- Finally, has a State and Territory Parliaments.
This type of model of government is often considered as the Westminster System, since it was being derived by the UK Parliament at Westminster. In this system, Australia has a federation of 6 states. Each of these 6 states were a British Colony until the declaration of the Australia Constitution Act (1900). The states are – New South Wales, Queensland, Victoria, South Australia, Western Australia, and Tasmania. All these states have their own governments, which resembles the federal government. Each state has its own Governor, who works as the head of the government. All the 6 states, excepting the Queensland has a 2 chambered Parliament. Excluding this, there are also 2 self governing territories called ‘Australian Capital Territory’ and ‘The Northern Territory.’ The federal government is not allowed to override the decisions made by the State governments, but only in the accordance with the federal constitution (static.moadoph.gov.au, 2000).
Although Australia is an independent nation, but it shares a monarchy with the UK and other countries like New Zealand and Canada. The Queen is the Head of the Commonwealth of Australia and the Governor-General is responsible for the delegation of Queen’s power by the constitution. However, the Governor-General is responsible to act only in accordance with the elected government. The monarchy of the Australian constitution has also been responsible for the separation of power. In the early years of inception of the Australian Federation, usually the Governor-General was appointed by the British government and was generally a Bristish peer. Then the circumstances changed in the early 1930, when the Australian government asserted the right to appoint the Governor-General, so Sir Isaac Isaacs became the first Australian to be appointed as the Governor-General of Australia, and all the Governor-General have been Australian since 1965.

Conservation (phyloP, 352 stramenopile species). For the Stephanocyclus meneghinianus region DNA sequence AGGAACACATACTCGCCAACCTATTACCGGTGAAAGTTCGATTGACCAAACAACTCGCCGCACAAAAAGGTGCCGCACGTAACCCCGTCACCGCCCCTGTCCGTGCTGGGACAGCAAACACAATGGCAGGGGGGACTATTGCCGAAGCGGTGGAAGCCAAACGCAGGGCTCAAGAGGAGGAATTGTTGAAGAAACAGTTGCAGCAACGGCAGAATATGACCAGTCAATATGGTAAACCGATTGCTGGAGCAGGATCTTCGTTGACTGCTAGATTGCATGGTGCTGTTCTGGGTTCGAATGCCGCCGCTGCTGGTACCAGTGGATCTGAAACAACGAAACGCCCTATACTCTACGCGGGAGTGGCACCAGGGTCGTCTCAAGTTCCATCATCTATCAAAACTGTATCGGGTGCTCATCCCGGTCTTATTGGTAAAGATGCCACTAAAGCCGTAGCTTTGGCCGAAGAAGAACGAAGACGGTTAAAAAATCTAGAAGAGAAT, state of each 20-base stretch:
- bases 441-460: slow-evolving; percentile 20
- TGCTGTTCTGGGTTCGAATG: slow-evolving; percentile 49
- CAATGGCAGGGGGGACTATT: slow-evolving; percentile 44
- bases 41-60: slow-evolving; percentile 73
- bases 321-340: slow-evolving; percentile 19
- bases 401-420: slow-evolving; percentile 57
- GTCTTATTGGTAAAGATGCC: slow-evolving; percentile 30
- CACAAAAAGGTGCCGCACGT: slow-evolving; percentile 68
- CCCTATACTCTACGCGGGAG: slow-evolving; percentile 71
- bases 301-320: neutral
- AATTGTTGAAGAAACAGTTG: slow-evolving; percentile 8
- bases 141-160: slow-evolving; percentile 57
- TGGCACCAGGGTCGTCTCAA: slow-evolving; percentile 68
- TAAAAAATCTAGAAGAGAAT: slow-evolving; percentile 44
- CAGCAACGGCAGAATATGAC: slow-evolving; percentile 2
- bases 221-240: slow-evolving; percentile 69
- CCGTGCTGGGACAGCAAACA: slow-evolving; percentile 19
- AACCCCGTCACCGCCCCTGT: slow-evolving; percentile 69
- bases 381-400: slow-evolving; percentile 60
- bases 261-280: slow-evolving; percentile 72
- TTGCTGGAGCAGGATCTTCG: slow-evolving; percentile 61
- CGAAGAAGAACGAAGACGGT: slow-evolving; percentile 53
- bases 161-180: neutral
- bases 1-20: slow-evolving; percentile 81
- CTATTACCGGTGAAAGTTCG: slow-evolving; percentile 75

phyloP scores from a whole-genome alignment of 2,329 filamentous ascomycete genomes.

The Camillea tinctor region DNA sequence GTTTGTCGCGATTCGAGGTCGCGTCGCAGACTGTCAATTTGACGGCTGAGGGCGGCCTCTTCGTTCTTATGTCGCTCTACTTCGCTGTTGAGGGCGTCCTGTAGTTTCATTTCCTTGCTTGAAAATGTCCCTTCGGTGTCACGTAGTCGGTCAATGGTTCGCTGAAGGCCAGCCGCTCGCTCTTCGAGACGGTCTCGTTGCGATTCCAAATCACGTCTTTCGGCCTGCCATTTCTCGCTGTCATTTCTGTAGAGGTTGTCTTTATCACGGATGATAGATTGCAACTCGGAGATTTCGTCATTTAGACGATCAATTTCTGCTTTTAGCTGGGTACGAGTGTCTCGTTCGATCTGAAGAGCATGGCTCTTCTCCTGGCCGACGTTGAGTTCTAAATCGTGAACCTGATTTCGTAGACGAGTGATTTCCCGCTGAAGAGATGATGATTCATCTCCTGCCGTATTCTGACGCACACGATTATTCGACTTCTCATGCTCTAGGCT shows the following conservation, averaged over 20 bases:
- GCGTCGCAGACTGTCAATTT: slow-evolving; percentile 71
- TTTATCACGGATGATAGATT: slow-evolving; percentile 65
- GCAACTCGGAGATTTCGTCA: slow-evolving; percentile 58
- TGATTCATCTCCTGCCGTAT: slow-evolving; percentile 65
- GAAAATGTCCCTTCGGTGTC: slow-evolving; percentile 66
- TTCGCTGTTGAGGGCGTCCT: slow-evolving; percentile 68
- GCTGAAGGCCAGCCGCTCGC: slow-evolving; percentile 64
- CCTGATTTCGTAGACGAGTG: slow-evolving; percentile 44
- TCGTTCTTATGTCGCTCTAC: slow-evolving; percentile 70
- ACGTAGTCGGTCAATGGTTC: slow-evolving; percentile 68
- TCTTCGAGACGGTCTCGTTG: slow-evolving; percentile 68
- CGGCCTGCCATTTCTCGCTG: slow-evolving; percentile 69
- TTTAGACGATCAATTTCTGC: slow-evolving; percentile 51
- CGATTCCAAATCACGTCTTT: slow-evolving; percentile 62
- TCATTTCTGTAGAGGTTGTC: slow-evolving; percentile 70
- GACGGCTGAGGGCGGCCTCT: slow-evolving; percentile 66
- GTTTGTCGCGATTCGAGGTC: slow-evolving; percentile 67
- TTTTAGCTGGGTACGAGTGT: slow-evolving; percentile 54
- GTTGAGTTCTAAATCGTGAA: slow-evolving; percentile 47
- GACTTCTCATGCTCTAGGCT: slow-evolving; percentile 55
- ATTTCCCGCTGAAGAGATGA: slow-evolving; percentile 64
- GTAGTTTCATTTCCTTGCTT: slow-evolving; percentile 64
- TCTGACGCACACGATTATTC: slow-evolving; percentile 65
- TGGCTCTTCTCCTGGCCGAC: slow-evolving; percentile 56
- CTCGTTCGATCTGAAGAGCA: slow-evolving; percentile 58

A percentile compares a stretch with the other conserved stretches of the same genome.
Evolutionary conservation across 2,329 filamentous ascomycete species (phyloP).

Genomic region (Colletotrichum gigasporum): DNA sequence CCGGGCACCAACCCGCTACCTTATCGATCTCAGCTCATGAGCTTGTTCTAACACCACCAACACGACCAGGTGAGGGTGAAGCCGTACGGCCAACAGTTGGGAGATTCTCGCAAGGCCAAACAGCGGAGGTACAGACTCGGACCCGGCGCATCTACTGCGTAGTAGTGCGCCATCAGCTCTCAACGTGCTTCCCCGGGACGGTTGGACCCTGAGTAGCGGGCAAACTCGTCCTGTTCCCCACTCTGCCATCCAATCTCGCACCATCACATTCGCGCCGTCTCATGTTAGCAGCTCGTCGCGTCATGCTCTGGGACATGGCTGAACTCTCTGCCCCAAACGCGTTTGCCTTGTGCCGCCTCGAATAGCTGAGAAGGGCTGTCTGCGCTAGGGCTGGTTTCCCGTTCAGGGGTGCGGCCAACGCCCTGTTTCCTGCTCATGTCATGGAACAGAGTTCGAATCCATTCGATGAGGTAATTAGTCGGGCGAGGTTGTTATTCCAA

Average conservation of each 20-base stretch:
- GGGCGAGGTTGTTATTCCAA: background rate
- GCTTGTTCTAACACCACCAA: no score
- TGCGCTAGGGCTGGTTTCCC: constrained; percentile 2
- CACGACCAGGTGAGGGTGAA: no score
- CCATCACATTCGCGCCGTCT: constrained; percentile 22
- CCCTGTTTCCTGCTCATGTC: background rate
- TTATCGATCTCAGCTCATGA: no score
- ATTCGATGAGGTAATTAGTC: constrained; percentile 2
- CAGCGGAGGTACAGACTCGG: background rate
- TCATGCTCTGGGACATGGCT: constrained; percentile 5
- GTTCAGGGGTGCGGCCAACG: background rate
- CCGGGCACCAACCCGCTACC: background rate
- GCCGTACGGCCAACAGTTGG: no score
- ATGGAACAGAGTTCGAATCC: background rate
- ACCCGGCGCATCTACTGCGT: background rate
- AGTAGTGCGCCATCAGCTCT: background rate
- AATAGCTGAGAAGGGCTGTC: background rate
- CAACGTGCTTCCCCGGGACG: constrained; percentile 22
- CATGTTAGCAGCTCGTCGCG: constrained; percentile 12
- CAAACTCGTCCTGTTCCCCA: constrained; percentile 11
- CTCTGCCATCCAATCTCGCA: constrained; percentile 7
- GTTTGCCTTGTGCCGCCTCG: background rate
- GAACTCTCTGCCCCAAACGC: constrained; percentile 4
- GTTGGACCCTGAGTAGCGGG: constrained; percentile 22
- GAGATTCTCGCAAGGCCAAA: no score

The Australian Constitution defines the Parliament of Australia as the Queen, the House of Representatives, and the Senate. Actually, Parliament is the foundation of Australia’s responsible government. It is the Parliament, which is responsible for the making of laws. Parliament is also responsible to hold ministers and the concerning government, responsible for answering questions about their portfolios, asked by other members of the Parliament. The other part of the Australian Constitution is the Senate, which is considered as an ‘upper house’ and responsible for representing the 6 states of Australia, and other 2 self-governing territories. All the 6 states elect around 12 senators and the territory elects 2. So, there are around 76 senators in total count. Senators generally work for a 6 year term, and then new senators have been re-elected by election.